the underlying current of self-satisfied
moral superiority exhibited
in batches of reader-nudging rhetorical
questions, often followed
by abstract assertions of principle
that allow no questioning, as in
“anybody winning more of life’s
rewards than we are is probably
selling out to some extent, don’t
you think?” He dislikes the spread
of technology but admits that some
of it has prolonged his life, and he
calls for seniors to make space for
new generations. (That’s rather like
the publisher’s note, which boasts
that 30 percent of the paper used is
postconsumer, saving all kinds of
resources and energy. The logical
conclusion is never reached.)
Hoagland’s Emersonian desire
to embrace “All”—he quotes “All
natural fact is an emanation”—may
account for his inability to end a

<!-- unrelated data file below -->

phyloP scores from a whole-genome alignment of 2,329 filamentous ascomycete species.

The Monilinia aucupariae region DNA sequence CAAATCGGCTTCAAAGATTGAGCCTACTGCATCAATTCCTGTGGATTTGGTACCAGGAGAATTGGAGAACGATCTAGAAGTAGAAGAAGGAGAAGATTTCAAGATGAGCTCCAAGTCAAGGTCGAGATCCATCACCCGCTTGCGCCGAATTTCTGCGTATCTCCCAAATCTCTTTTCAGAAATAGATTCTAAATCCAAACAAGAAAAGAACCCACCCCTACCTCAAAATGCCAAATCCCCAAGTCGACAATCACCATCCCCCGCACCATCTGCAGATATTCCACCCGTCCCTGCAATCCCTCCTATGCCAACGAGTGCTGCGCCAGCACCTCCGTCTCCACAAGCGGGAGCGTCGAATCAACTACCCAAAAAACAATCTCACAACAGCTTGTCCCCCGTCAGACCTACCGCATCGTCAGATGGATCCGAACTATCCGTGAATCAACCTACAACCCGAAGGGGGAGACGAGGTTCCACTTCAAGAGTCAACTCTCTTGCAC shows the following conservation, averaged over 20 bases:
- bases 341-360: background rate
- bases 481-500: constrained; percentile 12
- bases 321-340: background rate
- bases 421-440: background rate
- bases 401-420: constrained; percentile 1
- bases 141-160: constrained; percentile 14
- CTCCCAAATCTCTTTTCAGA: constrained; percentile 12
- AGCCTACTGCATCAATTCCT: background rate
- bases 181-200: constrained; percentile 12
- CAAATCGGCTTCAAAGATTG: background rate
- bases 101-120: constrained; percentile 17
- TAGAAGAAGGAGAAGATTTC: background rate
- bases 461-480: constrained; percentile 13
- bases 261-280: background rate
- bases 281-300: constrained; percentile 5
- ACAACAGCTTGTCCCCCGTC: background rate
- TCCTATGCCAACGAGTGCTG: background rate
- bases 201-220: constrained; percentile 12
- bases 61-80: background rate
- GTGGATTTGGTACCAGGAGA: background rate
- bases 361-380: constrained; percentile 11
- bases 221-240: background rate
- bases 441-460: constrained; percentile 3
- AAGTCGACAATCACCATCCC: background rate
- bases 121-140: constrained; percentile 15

series in three elements or anything
near it. Some of his rhapsodies
about nature sound rather like William
Boot’s column “Lush Places” in
Evelyn Waugh’s Scoop. The relative
absence of a sense of humor and
a marked irony deficiency may be
traced to Hoagland’s kinship with
what Philip Rahv called “Palefaces”
as opposed to “Redskins” like Mark
Twain. Twain and, later, Hemingway
were able to show us the wonder
of nature rather than (not quite
merely) insisting on it through generalizations
in a style that, in Cyril
Connolly’s terms, is mandarin rather
than plain.
Furthermore, the sense of the
interconnectedness of everything
may relieve Hoagland of the necessity
of imposing a structure on most
of the essays. For most of the book,
the prose is like water from an office
cooler—you can get more, but it
won’t ever have a different flavor,